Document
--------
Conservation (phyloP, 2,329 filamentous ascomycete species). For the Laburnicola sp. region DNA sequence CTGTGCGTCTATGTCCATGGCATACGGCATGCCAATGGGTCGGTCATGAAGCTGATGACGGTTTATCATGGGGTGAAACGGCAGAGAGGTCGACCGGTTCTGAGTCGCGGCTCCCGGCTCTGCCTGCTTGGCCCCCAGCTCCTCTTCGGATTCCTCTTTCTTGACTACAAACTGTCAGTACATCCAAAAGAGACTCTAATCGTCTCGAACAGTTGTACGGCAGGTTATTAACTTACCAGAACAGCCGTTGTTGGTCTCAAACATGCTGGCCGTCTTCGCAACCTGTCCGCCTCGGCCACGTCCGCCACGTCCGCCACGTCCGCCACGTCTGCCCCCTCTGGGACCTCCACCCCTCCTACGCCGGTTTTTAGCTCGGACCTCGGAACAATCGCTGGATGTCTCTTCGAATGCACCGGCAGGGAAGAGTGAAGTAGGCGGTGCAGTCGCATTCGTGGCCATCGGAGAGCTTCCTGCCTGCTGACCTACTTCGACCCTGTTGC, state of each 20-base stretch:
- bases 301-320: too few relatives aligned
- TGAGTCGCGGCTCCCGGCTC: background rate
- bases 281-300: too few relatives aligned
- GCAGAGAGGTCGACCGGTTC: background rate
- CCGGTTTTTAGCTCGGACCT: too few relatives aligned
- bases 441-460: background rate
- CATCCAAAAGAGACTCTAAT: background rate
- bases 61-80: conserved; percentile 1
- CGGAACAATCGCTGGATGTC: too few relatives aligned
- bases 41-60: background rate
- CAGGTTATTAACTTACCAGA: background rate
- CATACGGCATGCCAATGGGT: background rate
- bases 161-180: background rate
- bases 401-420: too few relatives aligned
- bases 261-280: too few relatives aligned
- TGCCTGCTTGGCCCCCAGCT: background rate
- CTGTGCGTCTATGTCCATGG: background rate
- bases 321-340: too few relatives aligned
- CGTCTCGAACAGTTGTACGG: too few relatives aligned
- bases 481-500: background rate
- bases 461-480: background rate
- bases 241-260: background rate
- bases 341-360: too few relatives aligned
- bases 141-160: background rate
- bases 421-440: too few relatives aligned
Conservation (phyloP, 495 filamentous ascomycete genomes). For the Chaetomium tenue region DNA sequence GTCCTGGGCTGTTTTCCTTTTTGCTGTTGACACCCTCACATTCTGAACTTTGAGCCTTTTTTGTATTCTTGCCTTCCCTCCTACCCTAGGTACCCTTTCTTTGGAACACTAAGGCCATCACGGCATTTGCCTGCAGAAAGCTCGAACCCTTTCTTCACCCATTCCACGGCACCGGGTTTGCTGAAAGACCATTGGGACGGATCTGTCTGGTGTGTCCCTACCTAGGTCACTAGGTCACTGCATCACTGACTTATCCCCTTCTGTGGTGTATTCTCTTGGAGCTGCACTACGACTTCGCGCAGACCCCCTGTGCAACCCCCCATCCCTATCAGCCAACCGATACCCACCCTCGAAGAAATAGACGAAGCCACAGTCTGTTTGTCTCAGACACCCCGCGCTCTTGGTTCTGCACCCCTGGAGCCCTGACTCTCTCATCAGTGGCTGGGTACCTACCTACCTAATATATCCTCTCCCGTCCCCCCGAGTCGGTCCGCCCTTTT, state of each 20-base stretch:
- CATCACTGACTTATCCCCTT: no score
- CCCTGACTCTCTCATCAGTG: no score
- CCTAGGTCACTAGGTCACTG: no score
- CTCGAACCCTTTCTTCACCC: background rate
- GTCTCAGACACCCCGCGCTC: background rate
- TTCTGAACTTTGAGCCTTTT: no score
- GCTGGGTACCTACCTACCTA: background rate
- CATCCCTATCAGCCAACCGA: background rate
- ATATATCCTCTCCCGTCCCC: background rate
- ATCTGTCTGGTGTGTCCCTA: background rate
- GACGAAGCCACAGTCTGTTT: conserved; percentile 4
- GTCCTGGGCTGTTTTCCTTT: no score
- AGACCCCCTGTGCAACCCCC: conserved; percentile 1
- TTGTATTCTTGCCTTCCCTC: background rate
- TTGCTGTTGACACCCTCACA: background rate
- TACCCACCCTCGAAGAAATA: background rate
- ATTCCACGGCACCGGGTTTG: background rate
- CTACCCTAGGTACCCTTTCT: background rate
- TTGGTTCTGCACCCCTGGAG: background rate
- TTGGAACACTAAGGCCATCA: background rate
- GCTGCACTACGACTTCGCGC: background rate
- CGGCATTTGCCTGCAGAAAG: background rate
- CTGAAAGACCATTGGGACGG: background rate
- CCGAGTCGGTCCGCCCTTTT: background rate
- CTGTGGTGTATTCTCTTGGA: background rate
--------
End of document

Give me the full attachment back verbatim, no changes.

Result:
Conservation (phyloP, 2,329 filamentous ascomycete species). For the Laburnicola sp. region DNA sequence CTGTGCGTCTATGTCCATGGCATACGGCATGCCAATGGGTCGGTCATGAAGCTGATGACGGTTTATCATGGGGTGAAACGGCAGAGAGGTCGACCGGTTCTGAGTCGCGGCTCCCGGCTCTGCCTGCTTGGCCCCCAGCTCCTCTTCGGATTCCTCTTTCTTGACTACAAACTGTCAGTACATCCAAAAGAGACTCTAATCGTCTCGAACAGTTGTACGGCAGGTTATTAACTTACCAGAACAGCCGTTGTTGGTCTCAAACATGCTGGCCGTCTTCGCAACCTGTCCGCCTCGGCCACGTCCGCCACGTCCGCCACGTCCGCCACGTCTGCCCCCTCTGGGACCTCCACCCCTCCTACGCCGGTTTTTAGCTCGGACCTCGGAACAATCGCTGGATGTCTCTTCGAATGCACCGGCAGGGAAGAGTGAAGTAGGCGGTGCAGTCGCATTCGTGGCCATCGGAGAGCTTCCTGCCTGCTGACCTACTTCGACCCTGTTGC, state of each 20-base stretch:
- bases 301-320: too few relatives aligned
- TGAGTCGCGGCTCCCGGCTC: background rate
- bases 281-300: too few relatives aligned
- GCAGAGAGGTCGACCGGTTC: background rate
- CCGGTTTTTAGCTCGGACCT: too few relatives aligned
- bases 441-460: background rate
- CATCCAAAAGAGACTCTAAT: background rate
- bases 61-80: conserved; percentile 1
- CGGAACAATCGCTGGATGTC: too few relatives aligned
- bases 41-60: background rate
- CAGGTTATTAACTTACCAGA: background rate
- CATACGGCATGCCAATGGGT: background rate
- bases 161-180: background rate
- bases 401-420: too few relatives aligned
- bases 261-280: too few relatives aligned
- TGCCTGCTTGGCCCCCAGCT: background rate
- CTGTGCGTCTATGTCCATGG: background rate
- bases 321-340: too few relatives aligned
- CGTCTCGAACAGTTGTACGG: too few relatives aligned
- bases 481-500: background rate
- bases 461-480: background rate
- bases 241-260: background rate
- bases 341-360: too few relatives aligned
- bases 141-160: background rate
- bases 421-440: too few relatives aligned
Conservation (phyloP, 495 filamentous ascomycete genomes). For the Chaetomium tenue region DNA sequence GTCCTGGGCTGTTTTCCTTTTTGCTGTTGACACCCTCACATTCTGAACTTTGAGCCTTTTTTGTATTCTTGCCTTCCCTCCTACCCTAGGTACCCTTTCTTTGGAACACTAAGGCCATCACGGCATTTGCCTGCAGAAAGCTCGAACCCTTTCTTCACCCATTCCACGGCACCGGGTTTGCTGAAAGACCATTGGGACGGATCTGTCTGGTGTGTCCCTACCTAGGTCACTAGGTCACTGCATCACTGACTTATCCCCTTCTGTGGTGTATTCTCTTGGAGCTGCACTACGACTTCGCGCAGACCCCCTGTGCAACCCCCCATCCCTATCAGCCAACCGATACCCACCCTCGAAGAAATAGACGAAGCCACAGTCTGTTTGTCTCAGACACCCCGCGCTCTTGGTTCTGCACCCCTGGAGCCCTGACTCTCTCATCAGTGGCTGGGTACCTACCTACCTAATATATCCTCTCCCGTCCCCCCGAGTCGGTCCGCCCTTTT, state of each 20-base stretch:
- CATCACTGACTTATCCCCTT: no score
- CCCTGACTCTCTCATCAGTG: no score
- CCTAGGTCACTAGGTCACTG: no score
- CTCGAACCCTTTCTTCACCC: background rate
- GTCTCAGACACCCCGCGCTC: background rate
- TTCTGAACTTTGAGCCTTTT: no score
- GCTGGGTACCTACCTACCTA: background rate
- CATCCCTATCAGCCAACCGA: background rate
- ATATATCCTCTCCCGTCCCC: background rate
- ATCTGTCTGGTGTGTCCCTA: background rate
- GACGAAGCCACAGTCTGTTT: conserved; percentile 4
- GTCCTGGGCTGTTTTCCTTT: no score
- AGACCCCCTGTGCAACCCCC: conserved; percentile 1
- TTGTATTCTTGCCTTCCCTC: background rate
- TTGCTGTTGACACCCTCACA: background rate
- TACCCACCCTCGAAGAAATA: background rate
- ATTCCACGGCACCGGGTTTG: background rate
- CTACCCTAGGTACCCTTTCT: background rate
- TTGGTTCTGCACCCCTGGAG: background rate
- TTGGAACACTAAGGCCATCA: background rate
- GCTGCACTACGACTTCGCGC: background rate
- CGGCATTTGCCTGCAGAAAG: background rate
- CTGAAAGACCATTGGGACGG: background rate
- CCGAGTCGGTCCGCCCTTTT: background rate
- CTGTGGTGTATTCTCTTGGA: background rate